Call for Papers
Focus Theme: “Machine Learning and Data Analytics in Pervasive Health”
Guest editors: Nuria Oliver, Oscar Mayora, Michael Marschollek
Deadline: July 28, 2017
Phone: +49 (0)711 - 2 29 87 88
Fax: +49 (0)711 - 2 29 87 65
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Focus Theme - Grid and Cloud Computing Methods in Biomedical Research
B. Pütz (1), T. Kam-Thong (1), N. Karbalai (1), A. Altmann (1), B. Müller-Myhsok (1)
(1) MPI of Psychiatry, Statistical Genetics, Munich, Germany
Grid, Epistasis, GPU, computing
Background: Until recently, genotype studies were limited to the investigation of single SNP effects due to the computational burden incurred when studying pairwise interactions of SNPs. However, some genetic effects as simple as coloring (in plants and animals) cannot be ascribed to a single locus but only understood when epistasis is taken into account . It is expected that such effects are also found in complex diseases where many genes contribute to the clinical outcome of affected individuals. Only recently have such problems become feasible computationally.
Objectives: The inherently parallel structure of the problem makes it a perfect candidate for massive parallelization on either grid or cloud architectures. Since we are also dealing with confidential patient data, we were not able to consider a cloud-based solution but had to find a way to process the data in-house and aimed to build a local GPU-based grid structure.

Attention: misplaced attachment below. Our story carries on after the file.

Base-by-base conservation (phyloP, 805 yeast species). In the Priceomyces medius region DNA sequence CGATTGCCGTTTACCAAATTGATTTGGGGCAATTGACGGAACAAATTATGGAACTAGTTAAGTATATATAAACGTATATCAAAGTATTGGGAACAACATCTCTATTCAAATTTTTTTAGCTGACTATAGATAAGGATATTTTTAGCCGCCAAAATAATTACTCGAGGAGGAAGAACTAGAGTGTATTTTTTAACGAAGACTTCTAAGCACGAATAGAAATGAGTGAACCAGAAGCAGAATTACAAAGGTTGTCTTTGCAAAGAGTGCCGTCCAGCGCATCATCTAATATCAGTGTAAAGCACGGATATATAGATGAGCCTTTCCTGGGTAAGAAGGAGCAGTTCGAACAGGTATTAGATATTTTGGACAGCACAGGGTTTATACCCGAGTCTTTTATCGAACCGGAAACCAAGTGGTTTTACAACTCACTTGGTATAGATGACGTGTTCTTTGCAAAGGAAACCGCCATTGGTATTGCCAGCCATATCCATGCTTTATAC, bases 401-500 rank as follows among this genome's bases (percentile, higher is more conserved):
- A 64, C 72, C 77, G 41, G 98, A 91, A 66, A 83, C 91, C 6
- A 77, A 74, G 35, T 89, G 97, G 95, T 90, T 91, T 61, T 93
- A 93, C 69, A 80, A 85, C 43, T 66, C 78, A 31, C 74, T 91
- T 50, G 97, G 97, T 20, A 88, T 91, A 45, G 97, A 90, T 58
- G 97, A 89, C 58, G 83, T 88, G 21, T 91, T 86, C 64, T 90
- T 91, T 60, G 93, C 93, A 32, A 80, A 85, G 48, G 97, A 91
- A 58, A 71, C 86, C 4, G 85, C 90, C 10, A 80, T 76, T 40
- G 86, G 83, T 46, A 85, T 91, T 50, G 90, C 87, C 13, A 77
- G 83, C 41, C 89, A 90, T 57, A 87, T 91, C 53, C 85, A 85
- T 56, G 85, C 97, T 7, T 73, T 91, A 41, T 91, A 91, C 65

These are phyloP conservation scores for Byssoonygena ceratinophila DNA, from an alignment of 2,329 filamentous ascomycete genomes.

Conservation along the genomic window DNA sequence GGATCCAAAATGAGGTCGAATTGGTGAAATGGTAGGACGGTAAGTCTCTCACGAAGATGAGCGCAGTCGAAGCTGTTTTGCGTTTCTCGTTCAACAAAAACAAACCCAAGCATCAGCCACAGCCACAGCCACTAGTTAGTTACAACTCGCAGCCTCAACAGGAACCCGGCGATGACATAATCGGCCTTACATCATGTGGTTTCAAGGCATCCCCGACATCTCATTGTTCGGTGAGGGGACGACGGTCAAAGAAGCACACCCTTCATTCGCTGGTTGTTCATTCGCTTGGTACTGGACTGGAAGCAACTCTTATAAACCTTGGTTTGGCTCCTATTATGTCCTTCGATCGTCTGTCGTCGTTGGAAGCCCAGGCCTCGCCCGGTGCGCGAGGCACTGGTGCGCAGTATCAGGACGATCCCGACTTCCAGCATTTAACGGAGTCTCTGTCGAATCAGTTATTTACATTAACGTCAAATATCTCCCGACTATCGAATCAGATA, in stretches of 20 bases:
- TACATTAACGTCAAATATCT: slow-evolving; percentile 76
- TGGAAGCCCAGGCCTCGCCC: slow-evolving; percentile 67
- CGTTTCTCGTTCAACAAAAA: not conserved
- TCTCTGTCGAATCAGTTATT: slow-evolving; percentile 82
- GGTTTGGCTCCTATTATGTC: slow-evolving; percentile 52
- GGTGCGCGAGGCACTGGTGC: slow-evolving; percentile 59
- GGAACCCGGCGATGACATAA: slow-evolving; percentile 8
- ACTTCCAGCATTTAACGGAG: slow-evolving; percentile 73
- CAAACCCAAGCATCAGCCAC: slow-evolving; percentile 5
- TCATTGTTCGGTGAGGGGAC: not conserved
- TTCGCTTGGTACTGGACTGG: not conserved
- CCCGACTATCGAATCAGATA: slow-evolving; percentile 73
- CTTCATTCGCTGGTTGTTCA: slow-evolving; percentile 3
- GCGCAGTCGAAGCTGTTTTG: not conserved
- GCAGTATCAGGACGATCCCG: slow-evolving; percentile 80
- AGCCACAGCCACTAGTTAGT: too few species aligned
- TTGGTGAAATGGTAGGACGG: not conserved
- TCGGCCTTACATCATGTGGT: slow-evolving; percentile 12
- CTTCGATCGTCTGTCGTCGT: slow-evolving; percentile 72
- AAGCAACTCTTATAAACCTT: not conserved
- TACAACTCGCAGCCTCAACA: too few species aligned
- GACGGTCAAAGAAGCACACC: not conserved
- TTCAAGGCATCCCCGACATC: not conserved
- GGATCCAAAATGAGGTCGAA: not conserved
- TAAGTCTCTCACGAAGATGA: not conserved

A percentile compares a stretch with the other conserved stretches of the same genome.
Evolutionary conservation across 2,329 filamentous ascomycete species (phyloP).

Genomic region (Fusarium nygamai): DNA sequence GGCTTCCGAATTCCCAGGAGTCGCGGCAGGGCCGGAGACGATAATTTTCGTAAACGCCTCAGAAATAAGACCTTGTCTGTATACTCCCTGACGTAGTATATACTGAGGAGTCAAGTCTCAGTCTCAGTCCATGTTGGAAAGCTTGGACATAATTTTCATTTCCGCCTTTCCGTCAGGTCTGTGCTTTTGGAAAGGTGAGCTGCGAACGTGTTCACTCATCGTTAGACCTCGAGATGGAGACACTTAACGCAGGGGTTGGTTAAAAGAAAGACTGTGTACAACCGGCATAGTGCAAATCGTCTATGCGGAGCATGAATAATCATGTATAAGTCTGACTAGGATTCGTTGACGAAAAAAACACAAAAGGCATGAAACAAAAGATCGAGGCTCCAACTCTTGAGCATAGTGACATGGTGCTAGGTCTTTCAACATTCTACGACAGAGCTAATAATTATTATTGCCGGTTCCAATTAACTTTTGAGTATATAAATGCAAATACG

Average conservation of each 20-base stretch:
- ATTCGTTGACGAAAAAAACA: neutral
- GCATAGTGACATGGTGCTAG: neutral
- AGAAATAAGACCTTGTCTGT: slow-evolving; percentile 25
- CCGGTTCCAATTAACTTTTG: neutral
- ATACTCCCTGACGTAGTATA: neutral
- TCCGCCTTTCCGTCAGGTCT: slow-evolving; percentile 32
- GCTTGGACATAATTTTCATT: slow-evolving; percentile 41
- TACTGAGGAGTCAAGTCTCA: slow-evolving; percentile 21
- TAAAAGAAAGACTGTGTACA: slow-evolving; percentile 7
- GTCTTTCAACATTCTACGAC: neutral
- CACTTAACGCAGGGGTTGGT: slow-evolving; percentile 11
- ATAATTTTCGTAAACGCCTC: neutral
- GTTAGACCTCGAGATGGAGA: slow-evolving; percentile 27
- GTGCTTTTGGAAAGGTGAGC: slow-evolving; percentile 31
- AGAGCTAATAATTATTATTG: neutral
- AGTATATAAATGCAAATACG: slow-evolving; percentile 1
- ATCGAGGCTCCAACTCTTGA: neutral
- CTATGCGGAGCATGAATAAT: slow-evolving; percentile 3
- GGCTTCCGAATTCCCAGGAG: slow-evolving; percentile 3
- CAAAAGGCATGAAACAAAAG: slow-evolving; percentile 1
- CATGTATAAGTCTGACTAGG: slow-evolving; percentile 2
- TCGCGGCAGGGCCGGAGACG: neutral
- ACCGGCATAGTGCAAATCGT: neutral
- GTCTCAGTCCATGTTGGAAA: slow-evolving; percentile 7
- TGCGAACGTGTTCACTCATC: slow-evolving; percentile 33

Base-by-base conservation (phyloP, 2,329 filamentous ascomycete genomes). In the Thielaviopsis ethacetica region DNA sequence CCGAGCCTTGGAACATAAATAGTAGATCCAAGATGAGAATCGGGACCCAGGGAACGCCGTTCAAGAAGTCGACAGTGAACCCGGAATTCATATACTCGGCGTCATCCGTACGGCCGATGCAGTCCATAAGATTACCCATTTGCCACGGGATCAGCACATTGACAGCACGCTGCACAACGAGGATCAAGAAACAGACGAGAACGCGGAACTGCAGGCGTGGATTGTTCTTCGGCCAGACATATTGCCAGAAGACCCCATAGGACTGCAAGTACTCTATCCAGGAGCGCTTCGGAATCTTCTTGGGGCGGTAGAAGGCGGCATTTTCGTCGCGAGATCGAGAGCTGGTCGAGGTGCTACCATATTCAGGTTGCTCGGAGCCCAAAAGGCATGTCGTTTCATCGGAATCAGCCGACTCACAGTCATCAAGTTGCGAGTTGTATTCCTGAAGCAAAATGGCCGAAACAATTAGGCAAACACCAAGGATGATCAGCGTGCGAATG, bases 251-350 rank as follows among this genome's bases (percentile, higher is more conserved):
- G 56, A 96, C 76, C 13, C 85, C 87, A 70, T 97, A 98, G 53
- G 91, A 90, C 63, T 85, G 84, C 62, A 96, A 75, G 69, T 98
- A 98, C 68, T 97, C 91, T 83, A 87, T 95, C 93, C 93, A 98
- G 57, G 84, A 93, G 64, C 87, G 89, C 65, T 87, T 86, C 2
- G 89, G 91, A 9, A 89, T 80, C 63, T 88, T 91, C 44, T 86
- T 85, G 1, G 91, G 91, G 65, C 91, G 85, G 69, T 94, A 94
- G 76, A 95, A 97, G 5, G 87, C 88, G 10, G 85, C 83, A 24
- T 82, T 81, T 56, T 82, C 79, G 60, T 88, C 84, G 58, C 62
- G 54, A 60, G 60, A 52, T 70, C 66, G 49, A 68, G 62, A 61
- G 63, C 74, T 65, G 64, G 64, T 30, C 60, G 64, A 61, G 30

Methods: Sequential epistatsis calculations were ported to GPU using CUDA at various levels. Parallelization on the CPU was compared to corresponding GPU counterparts with regards to performance and cost.
Results: A cost-effective solution was created by combining custom-built nodes equipped with relatively inexpensive consumer-level graphics cards with highly parallel GPUs in a local grid. The GPU method outperforms current cluster-based systems on a price/performance criterion, as a single GPU shows speed performance comparable up to 200 CPU cores.
Conclusion: The outlined approach will work for problems that easily lend themselves to massive parallelization. Code for various tasks has been made available and ongoing development of tools will further ease the transition from sequential to parallel algorithms.
J. Beyer 1 , C. Langer 1 , L. Fritz1 , M. Hadwiger 1 , S. Wolfsberger2 , K. Bühler1
Methods Inf Med 2007 46 3: 270-274
Maria Nastase Mannila1 , Per Eriksson1 , Carl-Göran Ericsson2 , Anders Hamsten 1,3, Angela Silveira 1
Thromb Haemost 2006 95 3: 420-427
K. Ichikawa (1), S. Date (2), T. Kaishima (1), S. Shimojo (3)
Methods Inf Med 2005 44 2: 265-269